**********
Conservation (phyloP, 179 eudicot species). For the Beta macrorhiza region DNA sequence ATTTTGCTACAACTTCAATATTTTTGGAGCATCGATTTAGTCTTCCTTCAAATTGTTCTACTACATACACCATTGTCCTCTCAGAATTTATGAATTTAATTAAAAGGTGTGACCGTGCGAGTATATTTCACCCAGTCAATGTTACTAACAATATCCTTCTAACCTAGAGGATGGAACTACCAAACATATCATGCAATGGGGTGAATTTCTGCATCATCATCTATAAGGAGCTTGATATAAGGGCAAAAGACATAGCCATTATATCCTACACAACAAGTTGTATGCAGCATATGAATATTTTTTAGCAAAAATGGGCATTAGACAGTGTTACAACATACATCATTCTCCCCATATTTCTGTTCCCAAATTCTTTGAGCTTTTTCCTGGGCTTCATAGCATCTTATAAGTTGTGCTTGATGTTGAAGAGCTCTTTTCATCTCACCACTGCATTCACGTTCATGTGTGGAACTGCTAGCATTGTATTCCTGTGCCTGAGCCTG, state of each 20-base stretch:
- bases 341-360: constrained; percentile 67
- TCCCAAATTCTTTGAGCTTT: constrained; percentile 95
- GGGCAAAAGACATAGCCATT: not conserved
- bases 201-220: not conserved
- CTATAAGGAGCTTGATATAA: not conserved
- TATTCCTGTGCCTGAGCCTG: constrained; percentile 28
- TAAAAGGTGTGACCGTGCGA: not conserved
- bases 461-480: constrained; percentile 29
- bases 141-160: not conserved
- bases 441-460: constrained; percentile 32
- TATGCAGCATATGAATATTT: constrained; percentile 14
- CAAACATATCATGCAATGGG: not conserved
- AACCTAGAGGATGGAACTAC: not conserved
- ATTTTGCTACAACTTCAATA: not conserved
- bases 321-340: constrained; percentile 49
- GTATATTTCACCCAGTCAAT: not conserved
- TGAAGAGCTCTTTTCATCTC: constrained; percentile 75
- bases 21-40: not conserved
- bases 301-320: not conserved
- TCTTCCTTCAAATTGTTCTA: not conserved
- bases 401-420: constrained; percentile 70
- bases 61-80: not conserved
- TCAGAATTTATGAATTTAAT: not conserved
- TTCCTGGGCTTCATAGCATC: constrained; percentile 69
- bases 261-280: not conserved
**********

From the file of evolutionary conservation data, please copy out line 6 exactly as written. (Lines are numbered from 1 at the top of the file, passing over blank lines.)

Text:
- CTATAAGGAGCTTGATATAA: not conserved